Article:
May 29, 2019
by Amy Hoover
Creighton University's Retreat Center
click here for photo and information about the writer

Wednesday of the Sixth Week of Easter
Lectionary: 293

Acts 17:15, 22—18:1
Ps 148:1-2, 11-12, 13, 14
Jn 16:12-15

Daily Easter Prayer

Weekly Guide for Daily Prayer

An Even Better Marriage

As I was praying with today’s readings, my focus was drawn to Paul’s words in the Acts of the Apostles

The God who made the world and all that is in it,
the Lord of heaven and earth,
does not dwell in sanctuaries made by human hands,
nor is he served by human hands because he needs anything.
Rather it is he who gives to everyone life and breath and everything.
He made from one the whole human race
to dwell on the entire surface of the earth,
and he fixed the ordered seasons and the boundaries of their regions,
so that people might seek God,
even perhaps grope for him and find him,
though indeed he is not far from any one of us.
For 'In him we live and move and have our being,'
as even some of your poets have said,
'For we too are his offspring.'
Since therefore we are the offspring of God,
we ought not to think that the divinity is like an image
fashioned from gold, silver, or stone by human art and imagination.

In them I heard a reminder of the mystery of God.  A reminder also to not hold on too tightly to whatever images, depictions or imaginations are given to us to help us relate to God.  God does not need our prayers, our incense, our icons and statues.  I would also include our rites and rituals in this. These are things we use to “grope for him and find him.”  This reminder gives me the freedom, and I would go so far as to say it invites me, to look at what images, prayers and rituals facilitate my relationship with God?  Is there anything I am doing that has no fruit or may even get in the way of that relationship?  Am I being invited to something new or different for this season in my life as I grow?  As I continued to reflect I realized that I am attracted to being with God in nature.  As I write the birds are singing, the sun is shining and I feel companioned.  As a contrast, I used to pray with icons and lectio divina.  These practices have faded into the background for me as I spend more time in contemplative silence or time in nature.  These practices allow me to withdraw whatever projections I have placed on the divine and simply be with mystery.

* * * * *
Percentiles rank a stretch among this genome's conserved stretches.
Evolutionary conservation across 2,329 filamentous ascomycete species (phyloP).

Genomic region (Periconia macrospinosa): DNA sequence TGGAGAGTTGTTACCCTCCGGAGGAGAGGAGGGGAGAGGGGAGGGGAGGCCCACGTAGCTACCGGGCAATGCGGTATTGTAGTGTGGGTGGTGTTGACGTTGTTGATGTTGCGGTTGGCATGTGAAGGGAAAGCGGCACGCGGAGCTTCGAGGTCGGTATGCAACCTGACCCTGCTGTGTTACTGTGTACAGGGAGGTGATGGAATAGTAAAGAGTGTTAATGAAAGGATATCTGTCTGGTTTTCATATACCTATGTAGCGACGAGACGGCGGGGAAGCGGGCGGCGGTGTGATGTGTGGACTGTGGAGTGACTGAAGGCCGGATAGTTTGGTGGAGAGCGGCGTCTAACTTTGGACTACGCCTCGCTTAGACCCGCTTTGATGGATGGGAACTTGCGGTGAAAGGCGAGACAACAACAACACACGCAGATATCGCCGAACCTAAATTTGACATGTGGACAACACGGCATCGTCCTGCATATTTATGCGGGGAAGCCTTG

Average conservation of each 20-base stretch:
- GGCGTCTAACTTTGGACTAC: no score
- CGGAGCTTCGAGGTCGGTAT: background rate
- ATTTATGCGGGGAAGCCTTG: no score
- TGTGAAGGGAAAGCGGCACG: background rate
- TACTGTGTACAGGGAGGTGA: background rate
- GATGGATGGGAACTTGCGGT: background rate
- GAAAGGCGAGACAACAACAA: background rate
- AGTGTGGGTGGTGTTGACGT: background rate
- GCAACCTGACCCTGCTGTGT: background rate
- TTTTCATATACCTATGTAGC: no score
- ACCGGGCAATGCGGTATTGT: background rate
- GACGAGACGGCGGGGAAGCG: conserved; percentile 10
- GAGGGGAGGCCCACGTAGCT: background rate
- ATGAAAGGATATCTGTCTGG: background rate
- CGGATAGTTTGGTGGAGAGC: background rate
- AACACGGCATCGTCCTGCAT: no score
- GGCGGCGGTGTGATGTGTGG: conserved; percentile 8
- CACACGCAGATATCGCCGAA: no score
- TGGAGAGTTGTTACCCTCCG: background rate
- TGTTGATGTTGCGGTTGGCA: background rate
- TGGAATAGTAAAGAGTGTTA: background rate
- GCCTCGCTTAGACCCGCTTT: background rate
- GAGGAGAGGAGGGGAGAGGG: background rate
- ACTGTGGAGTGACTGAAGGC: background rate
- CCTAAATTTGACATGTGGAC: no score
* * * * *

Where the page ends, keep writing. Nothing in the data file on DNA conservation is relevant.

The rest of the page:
Lastly, I am reminded that although we find ourselves oftentimes groping for God, the Mystery that is the divine is where “we live and move and have our being.”  The Mystery is right here within us and around us.  So, as we go about our day today we might ask:  What are we being called to let go of,  our attachments and ideas about God, so that the Spirit can guide us in Truth to experience the Mystery in all things?

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